Shock Collars

Shock Collars

Shock Collars

Are shock collars abusive? Are shock collars mean? Are shock collars painful? 

Let's start with what a shock collar is. At the most basic level, a "shock collar" is a tool. A tool for training. No different than a hammer is a tool for building a house. 

When I hear people call it a "shock collar" it is usually in some sort of derogatory way. People who understand the tool and how it truly works will refer to it as a remote collar, e-collar or electronic collar. 

Just like in any tool, it is how you use them. When a hammer is used properly, you can make amazing things, churches, houses, and orphanages, but they can also be used to murder someone. No where near what it's intended for. An e-collar is like a hammer, it is inted to do great things and communicate with your dog from far away and high distractions, but it can also be used to harm and be abusive. 

First thing to know before getting an e-collar is to understand a quality collar. A quality remote collar will have many strength settings. The brand I like to use has 127 strength settings. This allows us to make very small adjustments as needed. They are also durable. They can be in the rain, lake, or pool. You can drop them and beat them up a bit. They have a half mile radius, minimum. The quality e-collars are not cheap though. If you're going out and buying that is $30, I can already tell you it's no good. The one I recommend to my clients is $235. So no, they aren't cheap, but the quality is well worth it.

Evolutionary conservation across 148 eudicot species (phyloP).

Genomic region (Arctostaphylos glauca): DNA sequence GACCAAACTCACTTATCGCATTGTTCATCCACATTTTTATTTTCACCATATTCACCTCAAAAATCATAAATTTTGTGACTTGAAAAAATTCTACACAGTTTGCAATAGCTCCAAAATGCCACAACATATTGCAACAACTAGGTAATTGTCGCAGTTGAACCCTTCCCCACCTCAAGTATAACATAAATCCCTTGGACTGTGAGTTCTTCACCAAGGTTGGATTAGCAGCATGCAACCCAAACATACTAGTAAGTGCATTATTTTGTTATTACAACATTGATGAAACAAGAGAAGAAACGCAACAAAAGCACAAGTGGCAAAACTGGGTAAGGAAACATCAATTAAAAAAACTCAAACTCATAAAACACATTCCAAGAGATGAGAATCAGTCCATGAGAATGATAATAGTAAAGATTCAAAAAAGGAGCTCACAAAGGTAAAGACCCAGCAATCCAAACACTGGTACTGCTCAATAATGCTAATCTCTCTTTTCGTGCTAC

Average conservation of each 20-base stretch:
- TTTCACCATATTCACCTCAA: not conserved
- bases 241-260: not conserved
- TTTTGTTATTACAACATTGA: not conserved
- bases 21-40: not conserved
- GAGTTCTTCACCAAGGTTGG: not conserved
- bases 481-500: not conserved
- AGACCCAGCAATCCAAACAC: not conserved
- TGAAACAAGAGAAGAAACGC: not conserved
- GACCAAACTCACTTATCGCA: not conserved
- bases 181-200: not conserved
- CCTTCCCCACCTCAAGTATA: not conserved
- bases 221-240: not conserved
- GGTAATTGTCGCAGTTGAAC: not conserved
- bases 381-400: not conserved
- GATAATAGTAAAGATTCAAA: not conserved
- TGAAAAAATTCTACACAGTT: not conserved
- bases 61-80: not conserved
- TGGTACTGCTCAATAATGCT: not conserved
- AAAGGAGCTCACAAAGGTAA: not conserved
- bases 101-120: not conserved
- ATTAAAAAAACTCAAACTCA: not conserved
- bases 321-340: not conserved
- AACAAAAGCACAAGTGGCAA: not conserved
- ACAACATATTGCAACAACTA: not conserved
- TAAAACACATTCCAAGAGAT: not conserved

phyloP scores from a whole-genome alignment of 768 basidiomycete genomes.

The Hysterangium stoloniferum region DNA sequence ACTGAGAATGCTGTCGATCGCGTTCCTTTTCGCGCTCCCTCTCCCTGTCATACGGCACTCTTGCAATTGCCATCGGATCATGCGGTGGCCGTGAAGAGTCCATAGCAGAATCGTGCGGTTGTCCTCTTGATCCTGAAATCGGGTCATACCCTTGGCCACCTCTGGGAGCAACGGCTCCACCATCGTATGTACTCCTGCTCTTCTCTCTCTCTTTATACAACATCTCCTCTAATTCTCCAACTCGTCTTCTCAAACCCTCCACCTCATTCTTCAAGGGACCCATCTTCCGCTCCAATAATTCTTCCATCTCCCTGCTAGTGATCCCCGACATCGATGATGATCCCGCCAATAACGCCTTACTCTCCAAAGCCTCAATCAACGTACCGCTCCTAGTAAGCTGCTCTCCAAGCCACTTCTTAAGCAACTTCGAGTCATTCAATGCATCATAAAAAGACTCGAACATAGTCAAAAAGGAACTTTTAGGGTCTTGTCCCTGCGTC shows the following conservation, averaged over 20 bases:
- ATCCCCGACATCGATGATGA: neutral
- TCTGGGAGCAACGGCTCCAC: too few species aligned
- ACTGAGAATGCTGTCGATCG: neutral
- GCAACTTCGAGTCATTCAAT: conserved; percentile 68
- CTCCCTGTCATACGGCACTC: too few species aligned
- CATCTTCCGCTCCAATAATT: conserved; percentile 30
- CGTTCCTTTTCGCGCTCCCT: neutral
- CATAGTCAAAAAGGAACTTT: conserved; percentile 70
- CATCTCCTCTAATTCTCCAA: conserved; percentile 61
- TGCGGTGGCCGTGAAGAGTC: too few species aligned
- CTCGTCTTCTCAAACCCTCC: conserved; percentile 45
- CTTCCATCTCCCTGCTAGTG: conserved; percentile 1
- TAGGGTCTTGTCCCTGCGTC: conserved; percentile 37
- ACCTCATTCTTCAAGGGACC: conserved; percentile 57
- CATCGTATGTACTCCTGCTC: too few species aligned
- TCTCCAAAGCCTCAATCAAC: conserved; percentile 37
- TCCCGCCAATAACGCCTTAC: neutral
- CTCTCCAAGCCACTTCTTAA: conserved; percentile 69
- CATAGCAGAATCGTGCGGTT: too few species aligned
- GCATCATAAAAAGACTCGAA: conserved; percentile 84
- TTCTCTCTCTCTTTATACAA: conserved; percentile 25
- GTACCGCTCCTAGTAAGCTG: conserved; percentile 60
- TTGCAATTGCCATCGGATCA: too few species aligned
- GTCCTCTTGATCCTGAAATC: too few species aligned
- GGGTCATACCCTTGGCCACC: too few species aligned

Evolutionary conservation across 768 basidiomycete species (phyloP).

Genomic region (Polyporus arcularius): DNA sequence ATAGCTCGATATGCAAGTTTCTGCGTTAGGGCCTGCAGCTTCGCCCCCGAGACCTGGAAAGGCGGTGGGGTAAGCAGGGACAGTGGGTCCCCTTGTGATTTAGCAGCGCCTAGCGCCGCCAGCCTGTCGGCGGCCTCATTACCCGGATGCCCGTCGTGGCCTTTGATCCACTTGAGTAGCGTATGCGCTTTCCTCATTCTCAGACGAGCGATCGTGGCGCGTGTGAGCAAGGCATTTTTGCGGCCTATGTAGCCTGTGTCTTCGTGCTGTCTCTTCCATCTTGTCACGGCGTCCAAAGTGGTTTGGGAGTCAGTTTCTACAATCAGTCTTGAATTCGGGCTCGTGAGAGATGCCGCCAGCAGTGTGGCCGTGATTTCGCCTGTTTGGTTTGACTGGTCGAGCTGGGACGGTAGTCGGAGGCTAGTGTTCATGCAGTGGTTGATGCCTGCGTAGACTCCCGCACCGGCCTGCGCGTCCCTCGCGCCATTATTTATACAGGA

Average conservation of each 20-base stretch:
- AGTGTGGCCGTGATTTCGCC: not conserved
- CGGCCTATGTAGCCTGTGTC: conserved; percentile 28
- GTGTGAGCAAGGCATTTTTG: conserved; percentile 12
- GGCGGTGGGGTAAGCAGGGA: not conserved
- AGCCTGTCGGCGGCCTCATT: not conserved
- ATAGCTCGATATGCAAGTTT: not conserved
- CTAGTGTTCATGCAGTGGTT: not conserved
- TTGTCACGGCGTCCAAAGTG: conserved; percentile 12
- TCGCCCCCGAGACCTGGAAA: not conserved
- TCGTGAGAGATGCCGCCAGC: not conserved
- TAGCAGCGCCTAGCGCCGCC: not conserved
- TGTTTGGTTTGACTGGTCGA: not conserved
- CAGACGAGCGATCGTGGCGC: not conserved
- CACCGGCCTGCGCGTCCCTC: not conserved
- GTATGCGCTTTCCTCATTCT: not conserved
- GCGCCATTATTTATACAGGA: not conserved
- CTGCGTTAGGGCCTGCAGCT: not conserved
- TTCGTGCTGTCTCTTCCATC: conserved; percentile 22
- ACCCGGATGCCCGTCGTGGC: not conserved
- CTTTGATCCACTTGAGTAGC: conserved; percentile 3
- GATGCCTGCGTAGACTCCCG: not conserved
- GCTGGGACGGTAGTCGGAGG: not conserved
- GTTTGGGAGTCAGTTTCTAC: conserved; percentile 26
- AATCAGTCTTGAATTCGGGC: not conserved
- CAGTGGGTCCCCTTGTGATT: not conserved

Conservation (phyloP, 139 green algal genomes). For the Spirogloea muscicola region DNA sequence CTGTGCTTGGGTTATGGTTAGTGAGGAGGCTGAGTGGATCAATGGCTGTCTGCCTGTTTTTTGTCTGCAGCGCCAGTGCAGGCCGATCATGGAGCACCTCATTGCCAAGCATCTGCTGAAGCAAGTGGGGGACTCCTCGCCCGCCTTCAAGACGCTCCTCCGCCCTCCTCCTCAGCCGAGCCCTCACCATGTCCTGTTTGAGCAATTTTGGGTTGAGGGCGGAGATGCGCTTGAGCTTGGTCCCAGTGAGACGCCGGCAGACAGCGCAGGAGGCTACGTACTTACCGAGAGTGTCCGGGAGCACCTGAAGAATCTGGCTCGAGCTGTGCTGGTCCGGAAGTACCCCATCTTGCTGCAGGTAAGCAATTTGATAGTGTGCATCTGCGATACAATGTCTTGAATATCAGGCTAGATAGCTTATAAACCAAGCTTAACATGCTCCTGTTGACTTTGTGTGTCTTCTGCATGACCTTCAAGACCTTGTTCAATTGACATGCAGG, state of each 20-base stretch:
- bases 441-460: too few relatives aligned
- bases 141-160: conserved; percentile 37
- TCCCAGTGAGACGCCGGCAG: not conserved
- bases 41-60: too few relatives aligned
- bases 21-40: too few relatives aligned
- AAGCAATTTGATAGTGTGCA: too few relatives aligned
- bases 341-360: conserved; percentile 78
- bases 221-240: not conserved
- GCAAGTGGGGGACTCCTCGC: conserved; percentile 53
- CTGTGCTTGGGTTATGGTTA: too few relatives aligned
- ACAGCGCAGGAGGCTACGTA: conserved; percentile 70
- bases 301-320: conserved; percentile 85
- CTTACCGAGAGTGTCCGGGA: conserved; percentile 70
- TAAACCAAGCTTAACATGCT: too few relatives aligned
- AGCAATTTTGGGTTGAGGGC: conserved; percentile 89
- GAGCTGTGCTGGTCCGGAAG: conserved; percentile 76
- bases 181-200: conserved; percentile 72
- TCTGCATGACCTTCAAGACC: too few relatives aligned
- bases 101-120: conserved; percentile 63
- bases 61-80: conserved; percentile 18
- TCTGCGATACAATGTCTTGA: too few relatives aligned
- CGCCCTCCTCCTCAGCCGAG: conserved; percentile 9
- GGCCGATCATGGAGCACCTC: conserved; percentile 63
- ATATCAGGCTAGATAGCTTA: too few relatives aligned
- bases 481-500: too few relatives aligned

Then you need to learn how to use them within your training. If your dog doesn't understand the commands without the e-collar, you're going to struggle with using it. The remote collar is applied AFTER the dog has been taught what to do. E-collars are not a "cure all" for basic training. If you can ecollar training courses online, you can even find book manuals on how to properly use them. 

The final thing to remember, if your dog is ever yelping, or having a BIG jump and reaction from it, you have turned the collar up too much. If you hire a trainer and they are constantly turning up the collar when first teaching, rethink who you hired, get your money back, and do what you need to do to find a new trainer that actually knows what they're doing. 

At St. Louis Dog School we use treats, toys, and affection to get them started, and then apply low levels of e-collar to reinforce the behaviors. 

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